It’s been fun sharing some creative hair inspiration, and considering I am only about 1/3 of the way through my 30 days of posting ideas, it will definitely continue.
What I am sharing today is the most important Hair Challenge that will be posted because it’s about so much more than hair.
My challenge for you today? Grab a cup of coffee and read about a life changing woman.
Two and a half years ago, I had the privilege of sitting around this table and hearing Heather share her heart. We were seated for lunch in a ball room packed with women who were laughing and giggling, yet I can close my eyes, and instantly be drawn back to that moment when only one person garnered my attention.
Heather had just been diagnosed with brain cancer and treated for her tumor. On top of that, her precious daughter battled an on-going congestive heart failure condition, which alone, was enough for me to cry out, “Lord, how can she handle all of this?”
I asked Heather to tell you about the process she went through in deciding to just go bald and not don a wig because if there’s one person where bald is truly beautiful, it’s Heather. I have been writing about the superficial aspect of having fun playing with our hair, when Heather doesn’t even have that choice, and it certainly puts it into perspective.
What Heather didn’t know when she sent me over this post was that I wanted to spend today honoring a women who is already amazing. Our special friend, Holley Gerth wrote a book entitled just that, “You’re already amazing,” She asked us to honor one woman, and of all weeks, I am privileged to introduce you to someone truly amazing.
This post is no longer about just her hair. Heather just passed the one year anniversary of her daughter’s death. Needless to say, it’s been a tough week, and as I sit here typing and bawling at my computer (and I am so not a crier), I wish to offer a collective cyber hug to my precious friend. I feel so inadequate in moments like these. I can’t even begin to understand or encourage through something like this. I am so unworthy of understanding, but I know HE does.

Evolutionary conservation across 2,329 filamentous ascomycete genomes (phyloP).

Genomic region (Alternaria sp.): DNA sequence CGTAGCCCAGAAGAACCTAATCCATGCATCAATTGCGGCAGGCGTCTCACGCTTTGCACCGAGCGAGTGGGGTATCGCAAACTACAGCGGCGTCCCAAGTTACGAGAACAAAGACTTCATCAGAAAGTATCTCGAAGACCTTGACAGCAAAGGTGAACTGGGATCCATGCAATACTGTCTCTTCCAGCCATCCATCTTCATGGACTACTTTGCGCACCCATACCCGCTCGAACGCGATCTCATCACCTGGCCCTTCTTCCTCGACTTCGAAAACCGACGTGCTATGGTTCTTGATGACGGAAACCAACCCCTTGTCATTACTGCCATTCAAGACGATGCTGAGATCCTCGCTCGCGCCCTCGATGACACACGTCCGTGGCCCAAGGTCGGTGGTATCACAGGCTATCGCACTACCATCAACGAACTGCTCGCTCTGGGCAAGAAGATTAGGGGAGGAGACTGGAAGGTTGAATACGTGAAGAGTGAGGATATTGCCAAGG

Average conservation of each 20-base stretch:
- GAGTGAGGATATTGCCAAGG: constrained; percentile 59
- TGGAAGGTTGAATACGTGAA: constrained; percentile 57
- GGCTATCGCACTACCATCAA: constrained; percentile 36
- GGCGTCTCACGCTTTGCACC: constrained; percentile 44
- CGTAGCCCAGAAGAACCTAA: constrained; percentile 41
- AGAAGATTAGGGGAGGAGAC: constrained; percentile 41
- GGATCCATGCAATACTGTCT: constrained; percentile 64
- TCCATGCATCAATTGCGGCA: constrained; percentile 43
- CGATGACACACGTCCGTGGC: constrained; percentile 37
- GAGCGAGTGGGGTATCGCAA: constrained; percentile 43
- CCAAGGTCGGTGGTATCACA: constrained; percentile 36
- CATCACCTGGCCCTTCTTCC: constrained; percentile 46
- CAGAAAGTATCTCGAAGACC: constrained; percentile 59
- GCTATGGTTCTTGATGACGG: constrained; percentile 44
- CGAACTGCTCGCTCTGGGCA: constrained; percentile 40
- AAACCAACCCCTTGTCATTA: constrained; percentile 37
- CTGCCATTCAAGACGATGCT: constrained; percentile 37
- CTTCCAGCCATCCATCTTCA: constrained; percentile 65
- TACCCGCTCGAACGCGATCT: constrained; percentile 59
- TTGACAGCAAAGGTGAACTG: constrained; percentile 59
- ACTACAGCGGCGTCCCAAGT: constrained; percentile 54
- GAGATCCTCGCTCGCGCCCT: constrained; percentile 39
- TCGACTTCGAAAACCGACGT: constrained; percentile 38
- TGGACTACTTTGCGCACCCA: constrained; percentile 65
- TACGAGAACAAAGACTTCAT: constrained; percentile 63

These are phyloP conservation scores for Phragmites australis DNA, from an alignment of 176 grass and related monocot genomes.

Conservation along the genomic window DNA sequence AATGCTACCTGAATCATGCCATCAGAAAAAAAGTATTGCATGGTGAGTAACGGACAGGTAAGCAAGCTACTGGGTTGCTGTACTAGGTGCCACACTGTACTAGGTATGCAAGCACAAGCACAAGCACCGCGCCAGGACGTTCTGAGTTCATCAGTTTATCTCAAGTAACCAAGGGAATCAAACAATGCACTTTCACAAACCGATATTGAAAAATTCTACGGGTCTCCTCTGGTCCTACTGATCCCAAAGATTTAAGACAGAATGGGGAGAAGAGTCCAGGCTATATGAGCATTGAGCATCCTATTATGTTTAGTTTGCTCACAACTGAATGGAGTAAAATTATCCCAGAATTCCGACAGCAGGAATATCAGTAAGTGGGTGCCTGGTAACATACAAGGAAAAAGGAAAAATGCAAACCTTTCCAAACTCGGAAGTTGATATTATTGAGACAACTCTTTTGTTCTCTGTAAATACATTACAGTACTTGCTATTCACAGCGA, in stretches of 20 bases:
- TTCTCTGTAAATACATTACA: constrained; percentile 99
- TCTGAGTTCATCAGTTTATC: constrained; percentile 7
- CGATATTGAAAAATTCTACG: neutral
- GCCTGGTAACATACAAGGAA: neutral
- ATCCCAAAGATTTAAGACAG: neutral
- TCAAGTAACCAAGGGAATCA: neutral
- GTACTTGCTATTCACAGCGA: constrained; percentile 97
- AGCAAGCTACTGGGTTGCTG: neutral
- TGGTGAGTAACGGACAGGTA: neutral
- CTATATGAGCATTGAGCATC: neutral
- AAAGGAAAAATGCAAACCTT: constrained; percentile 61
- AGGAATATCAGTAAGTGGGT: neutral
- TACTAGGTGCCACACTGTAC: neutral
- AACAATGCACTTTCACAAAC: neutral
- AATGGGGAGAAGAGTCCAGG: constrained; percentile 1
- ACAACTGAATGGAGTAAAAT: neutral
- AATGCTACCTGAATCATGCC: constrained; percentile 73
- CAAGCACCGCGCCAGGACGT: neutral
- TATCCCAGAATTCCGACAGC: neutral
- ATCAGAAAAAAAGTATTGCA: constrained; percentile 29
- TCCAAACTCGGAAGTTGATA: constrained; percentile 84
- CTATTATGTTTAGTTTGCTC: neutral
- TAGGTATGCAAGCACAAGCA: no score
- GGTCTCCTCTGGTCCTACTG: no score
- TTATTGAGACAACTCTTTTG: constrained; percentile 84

Heather is an inspiration. Her faith is authentic and raw. She doesn’t pretend that life is perfect. She shares from a deep abiding knowledge that sometimes there are no answers, yet in the midst of life’s greatest heart ache, He is there.
I ask you to hop over to Heather’s blog, Especially Heather – It’s not about the hair, it’s about the heart, and continue on with letting her know she is already amazing.
I stole these pictures from her site to just show off this amazing woman.
Now, I turn the following words over to Heather, as she shares the process she went through as she lost her hair.
First, I did not lose my hair from chemo. I took a pill form of chemo called Temodar. Temodar has all of the usual side effects of IV chemo (low platelets, loss of appetite, nausea, weight loss etc) except for losing your hair. I lost my hair due to high levels of radiation on my scalp that killed my hair follicles. I have thinning in large areas that will never be full again from where the levels were lower. I have an “old man bald spot” on the top of my head where the radiation levels were high:
Losing my hair was honestly the hardest part of having cancer. I was suddenly faced with the all too real fact that my life as I knew it was changing. My semi normal existence was disrupting right before my eyes. Yet it was up to me on how to face that change.